Interpreting the ADA guidelines for drinking fountains for children and adults can be difficult.

On July 3rd of last year, I came across a news story stating that the Professional Golfers Association was going to ask the United States Supreme Court to review a case involving PGA golfer Casey Martin and the Americans with Disabilities Act (ADA). For those of you who are not aware, Casey Martin is a practicing PGA golfer who played on Stanford's 1994 NCAA championship golf team with Tiger Woods and Notay Begay. From a very young age, Casey had a dream of playing on the PGA tour but had been diagnosed with Klippel-Trenauanay-Webber Syndrome, a rare debilitating disease that left his right leg extremely weak. Unfortunately for Casey, the PGA has strict rules, which require players to walk from hole to hole during a tournament. Casey then made a decision to challenge this rule under the ADA and won a favorable ruling in Oregon. Challenged by the PGA, a U.S. appeals court in San FranFrancisco upheld the lower court's ruling that would have allowed Casey to play, but the PGA has decided to take the fight to the United States Supreme Court.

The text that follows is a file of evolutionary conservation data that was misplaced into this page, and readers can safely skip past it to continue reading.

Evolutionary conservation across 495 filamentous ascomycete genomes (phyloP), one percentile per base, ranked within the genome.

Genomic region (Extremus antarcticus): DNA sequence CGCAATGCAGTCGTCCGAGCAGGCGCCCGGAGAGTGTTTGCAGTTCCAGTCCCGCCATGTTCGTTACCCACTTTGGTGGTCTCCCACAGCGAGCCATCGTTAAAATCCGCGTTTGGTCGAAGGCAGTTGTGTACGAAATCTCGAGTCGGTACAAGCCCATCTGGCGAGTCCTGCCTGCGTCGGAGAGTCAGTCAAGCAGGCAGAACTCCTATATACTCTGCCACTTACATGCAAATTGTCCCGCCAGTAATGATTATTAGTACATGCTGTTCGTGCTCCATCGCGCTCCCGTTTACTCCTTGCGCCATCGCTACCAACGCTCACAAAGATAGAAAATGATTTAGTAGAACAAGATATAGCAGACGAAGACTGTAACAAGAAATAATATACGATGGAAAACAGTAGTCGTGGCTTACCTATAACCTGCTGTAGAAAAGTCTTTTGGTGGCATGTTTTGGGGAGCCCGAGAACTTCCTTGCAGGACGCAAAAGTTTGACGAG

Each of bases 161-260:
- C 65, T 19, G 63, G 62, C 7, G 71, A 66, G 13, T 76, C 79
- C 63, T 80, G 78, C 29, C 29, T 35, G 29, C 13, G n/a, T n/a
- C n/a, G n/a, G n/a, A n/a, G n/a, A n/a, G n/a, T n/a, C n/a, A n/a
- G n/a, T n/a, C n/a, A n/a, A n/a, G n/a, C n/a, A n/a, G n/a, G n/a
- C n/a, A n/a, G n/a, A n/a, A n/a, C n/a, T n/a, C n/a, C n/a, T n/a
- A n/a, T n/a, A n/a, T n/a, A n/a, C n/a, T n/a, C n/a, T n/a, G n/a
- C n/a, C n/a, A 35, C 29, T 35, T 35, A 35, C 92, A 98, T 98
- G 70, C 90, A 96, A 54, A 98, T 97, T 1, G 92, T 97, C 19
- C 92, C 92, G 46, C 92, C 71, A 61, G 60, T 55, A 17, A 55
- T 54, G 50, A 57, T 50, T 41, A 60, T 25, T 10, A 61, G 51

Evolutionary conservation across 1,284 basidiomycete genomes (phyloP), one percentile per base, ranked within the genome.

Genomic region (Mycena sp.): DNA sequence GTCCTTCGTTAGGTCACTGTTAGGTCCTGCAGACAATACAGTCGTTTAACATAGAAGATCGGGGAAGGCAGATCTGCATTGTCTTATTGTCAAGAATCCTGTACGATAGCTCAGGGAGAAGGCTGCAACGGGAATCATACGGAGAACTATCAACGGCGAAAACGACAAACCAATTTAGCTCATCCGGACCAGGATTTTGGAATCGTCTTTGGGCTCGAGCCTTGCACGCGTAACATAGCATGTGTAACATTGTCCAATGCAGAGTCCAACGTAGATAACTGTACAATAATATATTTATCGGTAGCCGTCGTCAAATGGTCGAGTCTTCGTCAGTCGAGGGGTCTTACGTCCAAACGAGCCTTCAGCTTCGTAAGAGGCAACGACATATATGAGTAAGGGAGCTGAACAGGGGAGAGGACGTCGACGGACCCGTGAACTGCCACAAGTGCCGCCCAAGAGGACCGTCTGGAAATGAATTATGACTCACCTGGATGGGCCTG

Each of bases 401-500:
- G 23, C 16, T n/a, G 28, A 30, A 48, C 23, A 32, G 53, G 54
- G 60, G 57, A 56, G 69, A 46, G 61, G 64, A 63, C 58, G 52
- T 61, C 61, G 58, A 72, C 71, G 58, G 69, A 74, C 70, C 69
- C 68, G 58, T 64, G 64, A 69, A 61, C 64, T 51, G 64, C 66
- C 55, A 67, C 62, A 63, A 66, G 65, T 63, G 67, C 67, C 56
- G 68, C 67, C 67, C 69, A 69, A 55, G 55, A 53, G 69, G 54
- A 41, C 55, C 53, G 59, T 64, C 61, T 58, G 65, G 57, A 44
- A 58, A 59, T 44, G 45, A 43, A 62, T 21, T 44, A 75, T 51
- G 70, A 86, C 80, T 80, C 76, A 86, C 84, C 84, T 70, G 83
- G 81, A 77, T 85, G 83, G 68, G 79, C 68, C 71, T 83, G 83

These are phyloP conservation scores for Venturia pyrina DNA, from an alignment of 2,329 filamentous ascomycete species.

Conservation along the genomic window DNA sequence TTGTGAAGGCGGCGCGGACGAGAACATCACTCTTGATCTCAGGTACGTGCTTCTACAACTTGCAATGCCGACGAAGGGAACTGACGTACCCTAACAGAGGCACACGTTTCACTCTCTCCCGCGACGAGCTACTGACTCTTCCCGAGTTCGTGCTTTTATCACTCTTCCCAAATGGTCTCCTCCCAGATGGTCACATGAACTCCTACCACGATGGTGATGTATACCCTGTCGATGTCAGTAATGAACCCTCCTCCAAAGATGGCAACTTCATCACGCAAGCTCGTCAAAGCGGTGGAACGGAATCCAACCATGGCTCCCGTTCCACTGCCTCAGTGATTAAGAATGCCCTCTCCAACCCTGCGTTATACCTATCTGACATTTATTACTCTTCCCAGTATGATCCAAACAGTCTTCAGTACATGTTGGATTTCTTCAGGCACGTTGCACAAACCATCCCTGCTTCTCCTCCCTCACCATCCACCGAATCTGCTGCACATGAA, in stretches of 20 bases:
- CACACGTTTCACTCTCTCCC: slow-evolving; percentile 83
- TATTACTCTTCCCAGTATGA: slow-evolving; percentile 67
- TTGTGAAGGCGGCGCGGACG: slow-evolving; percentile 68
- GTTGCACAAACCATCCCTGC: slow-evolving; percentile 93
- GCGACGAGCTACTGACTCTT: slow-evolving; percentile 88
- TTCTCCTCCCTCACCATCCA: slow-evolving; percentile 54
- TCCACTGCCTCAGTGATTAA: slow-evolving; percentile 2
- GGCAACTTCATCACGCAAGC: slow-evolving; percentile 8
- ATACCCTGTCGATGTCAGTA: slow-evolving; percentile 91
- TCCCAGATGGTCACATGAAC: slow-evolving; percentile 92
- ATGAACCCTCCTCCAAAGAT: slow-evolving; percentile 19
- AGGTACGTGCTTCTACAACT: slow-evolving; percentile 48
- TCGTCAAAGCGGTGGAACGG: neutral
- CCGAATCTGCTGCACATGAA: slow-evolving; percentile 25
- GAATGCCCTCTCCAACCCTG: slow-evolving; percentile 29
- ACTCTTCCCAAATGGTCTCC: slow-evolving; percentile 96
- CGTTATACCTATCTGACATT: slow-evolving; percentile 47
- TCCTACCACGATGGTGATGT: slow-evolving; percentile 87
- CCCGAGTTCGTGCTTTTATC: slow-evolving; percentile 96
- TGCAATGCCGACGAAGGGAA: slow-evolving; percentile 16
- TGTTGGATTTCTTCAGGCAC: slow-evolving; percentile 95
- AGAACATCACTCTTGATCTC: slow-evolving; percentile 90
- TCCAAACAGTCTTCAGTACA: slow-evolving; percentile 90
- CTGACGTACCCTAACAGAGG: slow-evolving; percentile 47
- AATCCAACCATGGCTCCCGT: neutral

This story is just one example of the struggle people have interpreting the ADA and its guidelines. Recently, Sunroc Corp. put together a team to study the ADA regulations and how they applied to product development. This team shared Casey's high level of frustration in trying to understand the ADAAG guidelines that we, as an industry, are forced to meet.

Figure 1. Current ADA drinking fountain guidelines for adults.

A Proposed Amendment for Children

While studying ADAAG in the development of its new drinking fountains and water coolers, Sunroc's team discovered some very interesting issues that were proposed to the Department of Justice by the Access Board on July 22, 1996. One issue was addressed in a "proposed rule to amend the Americans with Disabilities Act Accessibility Guidelines (ADAAG) by adding a special application section for children." Effective April 13, 1998, the Architectural and Transportation Barriers Compliance Board agreed upon the new guidelines for buildings designed for use by children.